For a while now it has seemed like only a matter of time before North Carolina would begin shooting better, only a matter of time before the Tar Heels’ shooting slump, which persisted on Monday after a temporary weekend reprieve, would end.
But now, after UNC’s 71-65 defeat at Louisville on Monday night, it is becoming more difficult to take such assumptions for granted. The Tar Heels’ shooting woes – they made a season-low 34.5 percent from the field at Louisville – can’t possibly last indefinitely.
And yet it’s fair to wonder, after UNC failed to shoot less than 40 percent for the fourth time in five games, when they will cease. UNC coach Roy Williams said more than a week ago, after a sloppy victory at Virginia Tech, that his team’s shooting problems had already tested the limits of his patience.
His team was better on Saturday in an 89-62 victory against Boston College, the weakest team in the ACC, but the Tar Heels regressed against the Cardinals. They missed close shots. They missed ones from behind the 3-point line.
Undoubtedly, the Cardinals’ defense had a lot to do with UNC’s inefficiency. Louisville used, with success, a match-up zone defense that often left the Tar Heels frustrated at their inability to work the ball inside to their post players.
Even when UNC found open looks against the Cardinals, though, it rarely capitalized. Which left Williams sounding exasperated afterward. He cut off a question about his team’s shooting that first referenced Marcus Paige, who missed 10 of his 13 shots from the field on Monday.
“He hasn’t shot it worth a frankety-frank for four or five games,” Williams said. “Am I supposed to put him out, send him to Siberia? He’s one of the greatest kids I’ve ever coached, I’m going to stick with him, I’m going to coach him. He’s going to try to take shots.
“I don’t have any potion that I can rub on him.”
The Tar Heels’ recent shooting problems extend beyond Paige, though. Joel Berry, the sophomore point guard, missed nine of his attempts from the field against Louisville.
And in the game’s most critical moments, when the Tar Heels were desperately trying to keep alive hope that they could rally late in the second half, they missed shot after shot. They missed their final five of the game against Louisville, and 10 of their final 12.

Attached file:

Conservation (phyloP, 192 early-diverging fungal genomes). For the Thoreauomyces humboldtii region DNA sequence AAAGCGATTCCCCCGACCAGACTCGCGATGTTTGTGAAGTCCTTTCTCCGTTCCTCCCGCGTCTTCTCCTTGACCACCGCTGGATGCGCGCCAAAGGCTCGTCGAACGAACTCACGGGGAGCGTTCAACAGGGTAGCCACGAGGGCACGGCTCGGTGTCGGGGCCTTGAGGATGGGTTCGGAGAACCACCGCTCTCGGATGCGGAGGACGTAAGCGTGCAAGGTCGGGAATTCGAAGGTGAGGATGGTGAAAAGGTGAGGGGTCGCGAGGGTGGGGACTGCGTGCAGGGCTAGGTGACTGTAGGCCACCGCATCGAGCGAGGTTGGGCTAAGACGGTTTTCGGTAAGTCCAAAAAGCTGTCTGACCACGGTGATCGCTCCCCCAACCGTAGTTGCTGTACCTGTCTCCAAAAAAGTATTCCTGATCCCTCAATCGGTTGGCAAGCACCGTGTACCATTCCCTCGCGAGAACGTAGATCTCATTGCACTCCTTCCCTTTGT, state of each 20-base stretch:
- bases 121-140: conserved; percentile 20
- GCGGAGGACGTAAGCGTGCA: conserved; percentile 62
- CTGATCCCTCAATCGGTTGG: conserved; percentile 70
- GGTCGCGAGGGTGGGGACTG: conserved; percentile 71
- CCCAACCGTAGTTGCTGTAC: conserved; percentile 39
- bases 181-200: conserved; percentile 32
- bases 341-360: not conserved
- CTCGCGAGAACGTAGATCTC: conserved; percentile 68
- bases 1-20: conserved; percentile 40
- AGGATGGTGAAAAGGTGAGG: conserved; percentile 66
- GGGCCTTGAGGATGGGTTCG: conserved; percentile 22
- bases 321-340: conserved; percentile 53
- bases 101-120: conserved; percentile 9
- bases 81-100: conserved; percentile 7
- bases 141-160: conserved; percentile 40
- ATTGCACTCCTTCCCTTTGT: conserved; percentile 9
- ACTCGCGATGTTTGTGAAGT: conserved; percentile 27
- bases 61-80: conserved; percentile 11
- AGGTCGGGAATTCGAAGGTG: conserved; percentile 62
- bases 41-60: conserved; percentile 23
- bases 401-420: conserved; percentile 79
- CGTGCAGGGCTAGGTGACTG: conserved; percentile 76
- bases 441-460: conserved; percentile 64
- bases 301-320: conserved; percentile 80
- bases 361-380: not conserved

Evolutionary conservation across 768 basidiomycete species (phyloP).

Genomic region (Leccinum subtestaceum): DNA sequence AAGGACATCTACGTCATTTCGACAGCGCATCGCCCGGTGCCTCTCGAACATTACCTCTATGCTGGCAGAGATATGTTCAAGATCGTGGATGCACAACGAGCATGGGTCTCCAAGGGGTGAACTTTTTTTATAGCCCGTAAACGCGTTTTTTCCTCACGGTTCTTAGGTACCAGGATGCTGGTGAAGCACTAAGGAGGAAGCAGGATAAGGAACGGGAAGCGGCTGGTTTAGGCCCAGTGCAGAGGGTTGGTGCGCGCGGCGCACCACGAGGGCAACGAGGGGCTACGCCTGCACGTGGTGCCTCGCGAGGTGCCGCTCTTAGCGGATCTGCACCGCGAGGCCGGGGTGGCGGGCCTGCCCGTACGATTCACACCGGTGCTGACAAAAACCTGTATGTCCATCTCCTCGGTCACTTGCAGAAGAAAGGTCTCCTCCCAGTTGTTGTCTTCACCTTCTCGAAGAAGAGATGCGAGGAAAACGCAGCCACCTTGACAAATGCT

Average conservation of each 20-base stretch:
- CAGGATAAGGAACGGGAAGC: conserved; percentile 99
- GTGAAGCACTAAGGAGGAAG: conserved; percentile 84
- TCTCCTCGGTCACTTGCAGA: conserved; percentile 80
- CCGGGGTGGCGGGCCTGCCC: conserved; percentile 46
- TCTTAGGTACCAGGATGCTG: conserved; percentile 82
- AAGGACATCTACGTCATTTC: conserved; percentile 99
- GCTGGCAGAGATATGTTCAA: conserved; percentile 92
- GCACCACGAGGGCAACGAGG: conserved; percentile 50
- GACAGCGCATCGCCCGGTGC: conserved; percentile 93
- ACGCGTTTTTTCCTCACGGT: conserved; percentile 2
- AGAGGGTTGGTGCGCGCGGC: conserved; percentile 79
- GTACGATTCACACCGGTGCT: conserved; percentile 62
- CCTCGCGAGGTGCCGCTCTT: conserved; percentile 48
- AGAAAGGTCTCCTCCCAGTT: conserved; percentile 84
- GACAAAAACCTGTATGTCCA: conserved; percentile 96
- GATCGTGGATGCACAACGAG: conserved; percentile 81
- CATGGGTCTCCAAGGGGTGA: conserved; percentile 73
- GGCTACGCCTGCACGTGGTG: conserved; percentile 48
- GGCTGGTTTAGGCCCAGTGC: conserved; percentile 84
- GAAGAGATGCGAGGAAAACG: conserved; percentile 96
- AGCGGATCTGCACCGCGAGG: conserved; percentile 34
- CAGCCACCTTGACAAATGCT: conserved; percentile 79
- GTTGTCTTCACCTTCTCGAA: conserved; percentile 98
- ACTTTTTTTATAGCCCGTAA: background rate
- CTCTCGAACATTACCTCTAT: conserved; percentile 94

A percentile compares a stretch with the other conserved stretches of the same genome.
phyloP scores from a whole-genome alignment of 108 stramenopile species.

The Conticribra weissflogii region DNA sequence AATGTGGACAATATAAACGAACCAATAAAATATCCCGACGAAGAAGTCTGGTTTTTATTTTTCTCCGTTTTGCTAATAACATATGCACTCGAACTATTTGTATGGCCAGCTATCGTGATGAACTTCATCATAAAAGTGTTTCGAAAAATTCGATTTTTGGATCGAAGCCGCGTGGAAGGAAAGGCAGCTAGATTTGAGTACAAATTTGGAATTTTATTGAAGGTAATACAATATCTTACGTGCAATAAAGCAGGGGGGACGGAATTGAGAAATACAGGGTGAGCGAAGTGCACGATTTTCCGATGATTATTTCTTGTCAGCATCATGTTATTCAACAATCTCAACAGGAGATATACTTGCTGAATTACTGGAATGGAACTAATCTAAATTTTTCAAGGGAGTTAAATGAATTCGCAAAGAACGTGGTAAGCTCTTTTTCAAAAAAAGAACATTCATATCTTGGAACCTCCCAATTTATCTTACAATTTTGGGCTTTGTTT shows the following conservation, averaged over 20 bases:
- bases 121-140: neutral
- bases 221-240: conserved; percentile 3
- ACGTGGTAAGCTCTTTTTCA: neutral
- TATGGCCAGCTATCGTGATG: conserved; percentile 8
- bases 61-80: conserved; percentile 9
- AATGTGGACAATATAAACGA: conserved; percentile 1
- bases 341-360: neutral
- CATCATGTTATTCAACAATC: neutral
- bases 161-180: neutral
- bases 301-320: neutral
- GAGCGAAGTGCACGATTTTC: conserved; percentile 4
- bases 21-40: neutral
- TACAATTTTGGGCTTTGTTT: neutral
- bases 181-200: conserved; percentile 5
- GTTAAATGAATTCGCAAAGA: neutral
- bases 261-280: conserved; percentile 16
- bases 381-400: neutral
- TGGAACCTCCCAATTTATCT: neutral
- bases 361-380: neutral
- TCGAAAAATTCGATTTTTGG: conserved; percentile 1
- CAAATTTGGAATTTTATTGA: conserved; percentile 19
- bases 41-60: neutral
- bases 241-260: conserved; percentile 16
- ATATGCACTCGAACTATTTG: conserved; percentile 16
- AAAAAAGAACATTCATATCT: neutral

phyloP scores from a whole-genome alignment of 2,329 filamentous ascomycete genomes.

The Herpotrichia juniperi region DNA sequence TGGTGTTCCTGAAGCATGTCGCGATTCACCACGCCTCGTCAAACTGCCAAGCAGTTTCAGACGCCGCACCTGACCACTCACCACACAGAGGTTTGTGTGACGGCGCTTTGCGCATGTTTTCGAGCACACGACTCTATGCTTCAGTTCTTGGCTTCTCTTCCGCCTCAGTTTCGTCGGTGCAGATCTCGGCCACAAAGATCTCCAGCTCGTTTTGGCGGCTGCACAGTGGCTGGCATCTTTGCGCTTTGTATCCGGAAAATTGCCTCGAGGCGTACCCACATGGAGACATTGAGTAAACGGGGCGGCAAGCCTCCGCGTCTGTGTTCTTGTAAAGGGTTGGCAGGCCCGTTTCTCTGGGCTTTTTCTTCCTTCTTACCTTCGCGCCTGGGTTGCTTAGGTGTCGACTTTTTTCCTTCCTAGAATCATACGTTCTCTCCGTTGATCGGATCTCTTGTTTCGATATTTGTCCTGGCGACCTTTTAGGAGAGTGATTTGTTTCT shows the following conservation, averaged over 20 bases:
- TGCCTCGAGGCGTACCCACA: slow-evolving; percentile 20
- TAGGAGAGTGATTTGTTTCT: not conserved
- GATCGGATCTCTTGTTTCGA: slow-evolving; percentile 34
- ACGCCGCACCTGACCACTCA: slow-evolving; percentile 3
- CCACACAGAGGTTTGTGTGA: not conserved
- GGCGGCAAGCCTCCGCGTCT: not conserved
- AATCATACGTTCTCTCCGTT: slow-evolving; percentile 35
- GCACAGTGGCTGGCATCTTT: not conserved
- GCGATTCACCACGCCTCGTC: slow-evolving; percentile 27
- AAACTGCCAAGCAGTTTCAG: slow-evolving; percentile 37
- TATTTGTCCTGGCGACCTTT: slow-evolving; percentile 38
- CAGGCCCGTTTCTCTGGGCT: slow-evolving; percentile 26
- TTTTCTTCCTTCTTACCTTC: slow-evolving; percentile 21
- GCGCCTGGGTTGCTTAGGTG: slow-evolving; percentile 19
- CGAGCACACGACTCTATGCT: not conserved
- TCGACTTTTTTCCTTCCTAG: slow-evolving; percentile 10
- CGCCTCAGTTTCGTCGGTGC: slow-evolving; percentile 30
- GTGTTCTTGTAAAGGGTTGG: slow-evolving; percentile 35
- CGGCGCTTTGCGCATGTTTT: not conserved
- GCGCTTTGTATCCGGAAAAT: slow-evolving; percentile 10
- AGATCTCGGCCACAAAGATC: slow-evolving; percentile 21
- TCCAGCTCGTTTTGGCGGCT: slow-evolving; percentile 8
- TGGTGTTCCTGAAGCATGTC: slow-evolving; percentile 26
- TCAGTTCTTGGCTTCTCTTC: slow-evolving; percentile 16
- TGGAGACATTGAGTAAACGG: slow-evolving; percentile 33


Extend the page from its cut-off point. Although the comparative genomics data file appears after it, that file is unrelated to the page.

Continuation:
Williams said cold shooting stretches are “part of the game” and he was quick to point out, too, that UNC won its other three games when it shot less than 40 percent. In those games – against N.C. State, Wake Forest and Virginia Tech – the Tar Heels had more talent and depth.
Those two qualities alone weren’t enough for UNC against Louisville. Williams’ team simply needed to find a way to score against a difficult zone defense, and it too often couldn’t.
“We haven’t shot the ball well,” Williams said. “I’ve told some of you guys, some of you guys play golf. You get the yips, you go to the long putter. Hell, there’s no long putter in basketball. …
“I don’t think there’s some secret potion or anything.”
The Tar Heels’ inability to make shots recently contrasts with how they often performed earlier this season. Starting with a victory against Maryland on Dec. 1 and ending with a victory against Syracuse on Jan. 9, the Tar Heels shot at least 50 percent in 10 of their 11 games.
Inexplicably, though, the shots suddenly stopped falling the way they had been. The first signs of the team-wide slump – the one independent of the one Paige is enduring – came during a victory against N.C. State on Jan. 16, when UNC made 37.9 percent of its attempts from the field.
At the time it seemed like a one-game anomaly. Then UNC shot 38.4 percent in a win against Wake Forest, and 37.9 percent in the victory at Virginia Tech – the one that had Williams saying afterward that “three games is enough.”
And now three games’ worth of poor shooting has turned into four.
“We’re a better shooting team than we’ve showed for the past couple of weeks,” Paige said. “And I play a big role in the team’s 3-point success and I’ve been struggling recently. But we’re a better shooting team than we’ve shown for the past couple of weeks.”
Paige said it with a sense of defiance and determination, a confidence that suggests he’s certain it’s only a matter of time before he and the Tar Heels start making shots again. And that has been the assumption for a couple of weeks now, but every game adds to the delay.
At Louisville, the Tar Heels’ starting post players, Brice Johnson and Kennedy Meeks, combined to make six of their 10 attempts from the field. But their combined 10 shots were their fewest of the season in a game in which they’ve both played.
The Cardinals’ strategy seemed to be to clog up the interior, limit the Tar Heels’ scoring opportunities on the inside and dare UNC to make the necessary shots to win the game. And the Tar Heels couldn’t, even when they created some of their best chances.